Hardin County Emergency Management highly encourages everyone to be weather ready! Natural disasters can hit at any time, and even
sometimes without a warning, so it is always best to be prepared in case a disaster hits.

A few things you may want to ask yourself when you are getting together a emergency disaster kit and an emergency plan are:
1. How many people do I have in my family that I need to plan for?

2. How many pets will I need to accommodate for?

3. What special or specific needs will I need?
(Examples: prescription medications, accommodations for elderly, or accommodations for infants/children.)

4. Do I have an emergency #'s list accessible in my kit?

5. Have I packed my weather radio, extra batteries, extra phone
charger/battery, and extra flashlight in my kit?

6. Have I pinpointed a "rally point" for my family to go to where we can meet
up again? (Specifically for fires or in due time before severe weather hits.)

7. Have I created an escape plan for a fire that we practice from time to time?

8. Where is a designated "Safe Zone" in my home for my family?

When you are making these emergency supply kits please realize that they are specified to you and your family's needs.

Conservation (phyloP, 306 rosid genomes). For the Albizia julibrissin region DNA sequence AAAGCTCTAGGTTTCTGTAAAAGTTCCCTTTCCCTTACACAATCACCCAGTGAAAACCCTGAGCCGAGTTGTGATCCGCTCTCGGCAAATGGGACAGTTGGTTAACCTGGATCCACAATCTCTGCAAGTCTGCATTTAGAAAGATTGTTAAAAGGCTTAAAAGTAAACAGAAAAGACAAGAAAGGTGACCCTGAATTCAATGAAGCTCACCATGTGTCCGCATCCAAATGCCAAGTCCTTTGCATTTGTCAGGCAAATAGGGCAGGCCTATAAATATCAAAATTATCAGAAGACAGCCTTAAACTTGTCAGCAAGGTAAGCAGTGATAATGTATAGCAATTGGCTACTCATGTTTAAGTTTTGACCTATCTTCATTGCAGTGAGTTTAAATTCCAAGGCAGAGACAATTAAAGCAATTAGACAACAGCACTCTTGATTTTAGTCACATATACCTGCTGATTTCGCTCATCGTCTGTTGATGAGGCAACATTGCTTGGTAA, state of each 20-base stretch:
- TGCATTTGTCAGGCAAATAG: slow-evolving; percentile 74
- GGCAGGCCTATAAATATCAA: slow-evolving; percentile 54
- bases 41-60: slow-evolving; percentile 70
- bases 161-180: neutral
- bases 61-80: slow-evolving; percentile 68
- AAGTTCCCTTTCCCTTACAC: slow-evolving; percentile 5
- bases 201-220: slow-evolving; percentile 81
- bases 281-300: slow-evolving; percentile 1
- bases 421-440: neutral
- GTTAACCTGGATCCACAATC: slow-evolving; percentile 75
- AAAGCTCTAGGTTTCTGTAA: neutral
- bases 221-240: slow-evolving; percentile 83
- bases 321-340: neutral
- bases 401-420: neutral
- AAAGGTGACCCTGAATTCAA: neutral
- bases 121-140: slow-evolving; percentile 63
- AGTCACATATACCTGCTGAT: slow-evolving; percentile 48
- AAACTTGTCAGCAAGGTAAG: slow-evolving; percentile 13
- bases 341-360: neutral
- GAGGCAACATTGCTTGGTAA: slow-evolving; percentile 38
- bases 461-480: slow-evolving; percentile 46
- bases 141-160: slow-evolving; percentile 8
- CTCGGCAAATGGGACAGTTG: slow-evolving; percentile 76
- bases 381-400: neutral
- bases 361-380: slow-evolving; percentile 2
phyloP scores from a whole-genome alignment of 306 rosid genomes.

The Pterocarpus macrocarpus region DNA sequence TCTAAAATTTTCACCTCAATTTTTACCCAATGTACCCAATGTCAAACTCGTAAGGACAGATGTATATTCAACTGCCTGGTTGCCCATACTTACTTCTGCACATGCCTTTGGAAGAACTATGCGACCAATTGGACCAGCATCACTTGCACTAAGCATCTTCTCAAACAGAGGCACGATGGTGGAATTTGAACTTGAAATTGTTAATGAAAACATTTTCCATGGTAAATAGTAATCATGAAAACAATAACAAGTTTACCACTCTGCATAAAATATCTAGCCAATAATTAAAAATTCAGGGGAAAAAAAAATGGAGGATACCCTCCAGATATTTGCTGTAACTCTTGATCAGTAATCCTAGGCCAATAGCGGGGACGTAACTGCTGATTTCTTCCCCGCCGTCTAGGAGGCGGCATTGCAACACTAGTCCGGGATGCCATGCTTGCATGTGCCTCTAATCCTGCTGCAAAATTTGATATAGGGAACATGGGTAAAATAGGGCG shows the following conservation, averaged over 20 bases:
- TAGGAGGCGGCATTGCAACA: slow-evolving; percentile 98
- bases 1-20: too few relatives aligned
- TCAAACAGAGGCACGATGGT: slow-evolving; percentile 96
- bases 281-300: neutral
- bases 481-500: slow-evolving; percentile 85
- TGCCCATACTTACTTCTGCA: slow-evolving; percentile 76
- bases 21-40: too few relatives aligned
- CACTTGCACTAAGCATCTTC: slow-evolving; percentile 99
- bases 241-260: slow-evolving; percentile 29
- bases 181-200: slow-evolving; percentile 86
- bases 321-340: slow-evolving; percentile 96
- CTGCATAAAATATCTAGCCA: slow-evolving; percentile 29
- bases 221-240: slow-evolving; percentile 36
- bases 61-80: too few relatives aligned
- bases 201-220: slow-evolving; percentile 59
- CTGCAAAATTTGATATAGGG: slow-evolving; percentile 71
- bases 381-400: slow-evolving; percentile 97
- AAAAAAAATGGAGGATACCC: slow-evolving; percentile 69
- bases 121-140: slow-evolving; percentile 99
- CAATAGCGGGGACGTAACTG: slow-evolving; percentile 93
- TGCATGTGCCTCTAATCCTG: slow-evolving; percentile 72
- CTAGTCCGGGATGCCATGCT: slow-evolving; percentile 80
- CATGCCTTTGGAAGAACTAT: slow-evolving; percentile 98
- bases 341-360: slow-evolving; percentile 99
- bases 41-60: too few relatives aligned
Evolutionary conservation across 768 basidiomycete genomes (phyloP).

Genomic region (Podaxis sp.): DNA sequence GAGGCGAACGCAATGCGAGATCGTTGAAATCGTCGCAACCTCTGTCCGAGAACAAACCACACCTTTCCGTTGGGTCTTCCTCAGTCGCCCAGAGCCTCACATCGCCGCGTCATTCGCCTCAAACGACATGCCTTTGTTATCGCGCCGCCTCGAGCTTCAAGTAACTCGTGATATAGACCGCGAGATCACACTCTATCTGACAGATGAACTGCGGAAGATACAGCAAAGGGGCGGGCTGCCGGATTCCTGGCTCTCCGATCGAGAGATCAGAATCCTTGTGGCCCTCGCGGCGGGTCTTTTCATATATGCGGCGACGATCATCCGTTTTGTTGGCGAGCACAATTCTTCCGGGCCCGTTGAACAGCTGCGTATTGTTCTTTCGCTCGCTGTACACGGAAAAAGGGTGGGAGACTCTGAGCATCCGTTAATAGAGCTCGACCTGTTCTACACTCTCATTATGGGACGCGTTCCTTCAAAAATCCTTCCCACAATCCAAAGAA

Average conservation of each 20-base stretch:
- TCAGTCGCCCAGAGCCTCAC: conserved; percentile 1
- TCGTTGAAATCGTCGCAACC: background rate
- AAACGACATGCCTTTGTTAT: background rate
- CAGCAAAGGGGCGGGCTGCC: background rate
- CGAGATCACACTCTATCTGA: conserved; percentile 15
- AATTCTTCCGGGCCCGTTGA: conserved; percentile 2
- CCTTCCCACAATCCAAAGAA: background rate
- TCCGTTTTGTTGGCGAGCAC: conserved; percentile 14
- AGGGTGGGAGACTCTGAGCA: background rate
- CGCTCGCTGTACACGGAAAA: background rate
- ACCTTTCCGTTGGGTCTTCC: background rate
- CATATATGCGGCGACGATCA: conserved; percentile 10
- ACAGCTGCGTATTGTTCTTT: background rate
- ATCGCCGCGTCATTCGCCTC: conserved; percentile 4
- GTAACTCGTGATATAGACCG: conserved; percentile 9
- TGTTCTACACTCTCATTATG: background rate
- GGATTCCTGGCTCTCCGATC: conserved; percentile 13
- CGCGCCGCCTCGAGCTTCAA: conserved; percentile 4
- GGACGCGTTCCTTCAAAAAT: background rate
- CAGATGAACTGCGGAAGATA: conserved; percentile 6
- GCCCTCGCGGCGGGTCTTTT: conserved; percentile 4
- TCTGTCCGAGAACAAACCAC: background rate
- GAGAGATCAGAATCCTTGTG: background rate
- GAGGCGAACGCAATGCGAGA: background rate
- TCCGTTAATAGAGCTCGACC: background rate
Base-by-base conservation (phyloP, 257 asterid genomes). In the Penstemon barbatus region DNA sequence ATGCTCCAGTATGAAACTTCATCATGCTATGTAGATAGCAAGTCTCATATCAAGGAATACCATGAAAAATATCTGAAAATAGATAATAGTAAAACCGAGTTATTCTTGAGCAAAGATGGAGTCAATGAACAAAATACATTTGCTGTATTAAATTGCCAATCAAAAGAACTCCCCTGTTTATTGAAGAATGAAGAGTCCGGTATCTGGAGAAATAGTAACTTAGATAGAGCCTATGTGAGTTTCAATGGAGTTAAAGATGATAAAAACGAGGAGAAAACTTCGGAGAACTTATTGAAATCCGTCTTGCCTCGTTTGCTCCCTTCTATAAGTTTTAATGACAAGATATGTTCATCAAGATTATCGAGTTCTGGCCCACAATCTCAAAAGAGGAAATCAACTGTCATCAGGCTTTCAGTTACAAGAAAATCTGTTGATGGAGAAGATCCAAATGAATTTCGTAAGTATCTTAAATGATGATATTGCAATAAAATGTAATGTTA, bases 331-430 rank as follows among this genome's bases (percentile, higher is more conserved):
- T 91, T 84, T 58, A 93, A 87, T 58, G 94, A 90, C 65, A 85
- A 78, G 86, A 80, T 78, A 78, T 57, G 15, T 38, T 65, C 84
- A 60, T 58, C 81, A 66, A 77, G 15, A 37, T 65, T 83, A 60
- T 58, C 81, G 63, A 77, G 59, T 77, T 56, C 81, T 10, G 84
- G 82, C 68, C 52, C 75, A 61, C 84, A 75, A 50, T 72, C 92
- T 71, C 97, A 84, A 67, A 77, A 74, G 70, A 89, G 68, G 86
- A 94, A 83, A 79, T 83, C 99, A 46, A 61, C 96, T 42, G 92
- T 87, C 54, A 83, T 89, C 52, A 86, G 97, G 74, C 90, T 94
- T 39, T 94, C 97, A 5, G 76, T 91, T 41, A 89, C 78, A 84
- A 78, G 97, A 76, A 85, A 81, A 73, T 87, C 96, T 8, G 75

Below is a guideline of what you should highly consider to have in your emergency supply kits:
  1. Water, one gallon of water per person per day for at least three days, for drinking and sanitation
  2. Food, at least a three-day supply of non-perishable food
  3. Battery-powered or hand crank radio and a NOAA Weather Radio with tone alert and extra batteries for both
  4. Flashlight and extra batteries
  5. First aid kit
  6. Whistle to signal for help
  7. Dust mask to help filter contaminated air and plastic sheeting and duct tape to shelter-in-place
  8. Moist towelettes, garbage bags, and plastic ties for personal sanitation. (Remember, rescue crews will work
    quickly, however it is highly recommended to be prepared to be sheltered for at least 3 days.)
  9. Wrench or pliers to turn off utilities
  10. Manual can opener for food
  11. Local maps
  12. Cell phone with chargers, inverter, or solar charger

Once you have gathered the supplies for a basic emergency kit, you may want to consider adding the
following items:

  1. Prescription medications and glasses
  2. Infant formula and diapers
  3. Pet food and extra water for your pet
  4. Cash or traveler's checks and change
  5. Important family documents such as copies of insurance policies, identification and bank account records in a
    waterproof, portable container. You can use the Emergency Financial First Aid Kit - EFFAK (PDF - 977Kb)
    developed by Operation Hope, FEMA and Citizen Corps to help you organize your information.
  6. Sleeping bag or warm blanket for each person. Consider additional bedding if you live in a cold-weather climate.
  7. Complete change of clothing including a long sleeved shirt, long pants and sturdy shoes. Consider additional
    clothing if you live in a cold-weather climate.
  8. Fire extinguisher (Can be purchased at Wal-Mart or ordered offline.)
  9. Matches in a waterproof container
  10. Feminine supplies and personal hygiene items
  11. Mess kits, paper cups, plates, paper towels and plastic utensils
  12. Paper and pencil
  13. Books, games, puzzles or other activities for children